Eva remembers when her family's hiding spot was discovered by SS officers. Her brother-in-law and another man in hiding were shot, but Eva and the rest of her group were spared.
Eva Gregus (née Blum) was born April 21, 1925, in Branovo, Czechoslovakia (now in Slovakia) to Ludavic and Rudolphone Blum. Her father had a major business in Czechoslovakia’s lumber industry, and she grew up speaking German. Her family moved closer to the Hungarian border to the city of Košice, where Eva spent most of her childhood. Eva was the youngest of three children, her sister was 12 years older, and her brother was 15 years older. In Košice, Eva’s family lived in the upper floor apartment of a house, and another Jewish family rented part of the lower floor. Her family was considered middle-class, and they had a domestic housekeeper. Eva attended Hungarian schools both elementary and secondary school. Eva’s childhood and young adulthood was spent between various cities, countries, and relatives. She lived in Košice, Branovo, and Kraków (Poland).
When the war started, Eva remembers not being allowed to go to school and being required to wear the yellow star. At this point her family went back to Branovo, and Eva took lessons from a private tutor. When Jewish families first started to be evacuated from their homes in 1941, Eva’s family was exempt because of her father’s role in the lumber industry. In 1943 Eva left Branovo and went to live with her cousin in Budapest (Hungary). In Budapest she was privately tutored and learned how to be a beautician in afternoon lessons.
By 1944 Eva had returned to Branovo after spending time with her Uncle Sandor in Košice to recover from tuberculosis. Eva, along with her parents, Uncle Paul, sister Edith, and brother-in-law left Branovo and went into hiding. They hid in family member’s apartments, fields, the forest, empty schoolhouses, and barns. After staying briefly on different farms, Eva’s group found a couple willing to shelter them long term. Anna and Gazda Martinecs lived in Môlča, Czechoslovakia (now Slovakia) and offered the group shelter in their barn. While receiving aid from the Martinecs’s, Eva’s group was given medication, food, and were even invited to have Christmas dinner with the couple. When German searches for people hiding intensified, the Martinecs’s hid Eva’s group in a cave across from their house, and then an abandoned oil mine two hours away from their property where they remained for the rest of the war.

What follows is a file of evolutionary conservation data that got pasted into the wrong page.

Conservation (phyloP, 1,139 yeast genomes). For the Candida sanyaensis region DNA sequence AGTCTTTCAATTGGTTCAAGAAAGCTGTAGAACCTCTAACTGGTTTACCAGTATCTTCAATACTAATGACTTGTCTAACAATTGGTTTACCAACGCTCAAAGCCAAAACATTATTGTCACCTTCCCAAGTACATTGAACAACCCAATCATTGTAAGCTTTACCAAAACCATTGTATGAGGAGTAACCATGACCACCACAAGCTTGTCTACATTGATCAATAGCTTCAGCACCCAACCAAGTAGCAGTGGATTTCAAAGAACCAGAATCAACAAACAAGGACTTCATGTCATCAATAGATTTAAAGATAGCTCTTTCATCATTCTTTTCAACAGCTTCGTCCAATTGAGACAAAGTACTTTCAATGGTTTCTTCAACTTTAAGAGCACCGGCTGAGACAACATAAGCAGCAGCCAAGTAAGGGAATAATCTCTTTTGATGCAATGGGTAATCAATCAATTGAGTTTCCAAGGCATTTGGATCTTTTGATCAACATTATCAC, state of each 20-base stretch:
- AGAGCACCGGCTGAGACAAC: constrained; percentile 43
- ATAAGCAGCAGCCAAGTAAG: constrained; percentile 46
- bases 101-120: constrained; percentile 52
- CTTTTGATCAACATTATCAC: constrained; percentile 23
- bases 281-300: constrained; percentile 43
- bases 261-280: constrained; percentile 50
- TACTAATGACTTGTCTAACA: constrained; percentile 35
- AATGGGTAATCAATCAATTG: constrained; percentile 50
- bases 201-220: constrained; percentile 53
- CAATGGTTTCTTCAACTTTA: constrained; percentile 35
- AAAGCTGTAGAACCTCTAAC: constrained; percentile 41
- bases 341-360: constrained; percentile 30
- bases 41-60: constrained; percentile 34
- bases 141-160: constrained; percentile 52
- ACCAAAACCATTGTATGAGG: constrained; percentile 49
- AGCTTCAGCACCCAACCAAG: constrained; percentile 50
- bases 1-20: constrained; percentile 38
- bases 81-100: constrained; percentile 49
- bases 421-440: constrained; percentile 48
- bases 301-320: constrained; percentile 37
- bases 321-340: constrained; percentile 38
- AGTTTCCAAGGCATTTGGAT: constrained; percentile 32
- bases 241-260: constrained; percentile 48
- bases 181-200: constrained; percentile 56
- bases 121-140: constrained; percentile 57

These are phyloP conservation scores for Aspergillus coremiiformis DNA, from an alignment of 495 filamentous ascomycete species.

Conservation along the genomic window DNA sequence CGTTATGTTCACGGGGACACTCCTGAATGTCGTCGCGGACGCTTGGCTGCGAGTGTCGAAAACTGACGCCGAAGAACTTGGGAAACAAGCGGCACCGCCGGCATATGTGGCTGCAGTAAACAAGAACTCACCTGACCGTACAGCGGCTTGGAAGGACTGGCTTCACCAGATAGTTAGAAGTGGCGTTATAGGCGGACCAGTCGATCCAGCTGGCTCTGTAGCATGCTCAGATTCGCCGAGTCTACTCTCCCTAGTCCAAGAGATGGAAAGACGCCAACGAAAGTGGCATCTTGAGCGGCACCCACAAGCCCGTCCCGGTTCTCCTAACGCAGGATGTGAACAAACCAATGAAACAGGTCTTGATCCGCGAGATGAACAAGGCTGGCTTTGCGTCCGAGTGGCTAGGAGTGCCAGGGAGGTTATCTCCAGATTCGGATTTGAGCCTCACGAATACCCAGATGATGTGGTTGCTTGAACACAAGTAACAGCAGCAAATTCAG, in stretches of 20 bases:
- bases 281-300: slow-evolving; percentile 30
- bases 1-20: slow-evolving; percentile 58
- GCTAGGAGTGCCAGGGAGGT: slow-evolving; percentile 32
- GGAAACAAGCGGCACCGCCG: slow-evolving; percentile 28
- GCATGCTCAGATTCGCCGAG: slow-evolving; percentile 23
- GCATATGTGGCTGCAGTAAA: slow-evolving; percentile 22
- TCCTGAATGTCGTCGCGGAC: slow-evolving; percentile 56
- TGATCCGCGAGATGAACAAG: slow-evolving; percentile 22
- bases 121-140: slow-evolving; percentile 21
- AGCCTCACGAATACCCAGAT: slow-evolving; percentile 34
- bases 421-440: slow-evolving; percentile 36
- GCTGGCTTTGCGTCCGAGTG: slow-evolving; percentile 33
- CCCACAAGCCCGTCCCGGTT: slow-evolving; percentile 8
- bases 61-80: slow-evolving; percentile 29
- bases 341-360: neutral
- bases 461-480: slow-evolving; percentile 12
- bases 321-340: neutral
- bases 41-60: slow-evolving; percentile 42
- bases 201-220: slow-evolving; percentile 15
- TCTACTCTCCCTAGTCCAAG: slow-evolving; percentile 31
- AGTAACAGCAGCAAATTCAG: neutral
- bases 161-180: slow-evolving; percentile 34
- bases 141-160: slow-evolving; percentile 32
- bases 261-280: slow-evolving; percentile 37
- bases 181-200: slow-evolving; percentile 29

After learning the war was over from Anna Martinecs, Eva and her family returned to Košice. She reunited with an old acquaintance; Emery Gregus. Eva and Emery got married in Prague in April of 1949. In October of the same year, Eva and Emery decided to leave Czechoslovakia because of the rapidly changing political climate. They moved to Paris, where they lived in an apartment with other immigrants and Eva earned money by sewing clothes. In 1951, Eva and Emery moved to Canada after immigration policies changed and they were able to get accepted through Emery’s cousin. After 8 days on a ship, the couple arrived in Quebec City and then took a train to Montreal. At first, they lived with another Hungarian couple, but moved to their own apartment when their daughter was born. They had a son in 1958 and moved one last time. Finally, in 1963 they bought their first home in Côte Saint-Luc, Quebec.
Eva Gregus died in September 2020, and her full testimony is part of the Canadian Collection of Holocaust survivor testimonies. It is preserved in the USC Shoah Foundation’s Visual History Archive and accessible through the Ekstein Library.
I was crying very very hard… I said ‘I am young and I would like to live’
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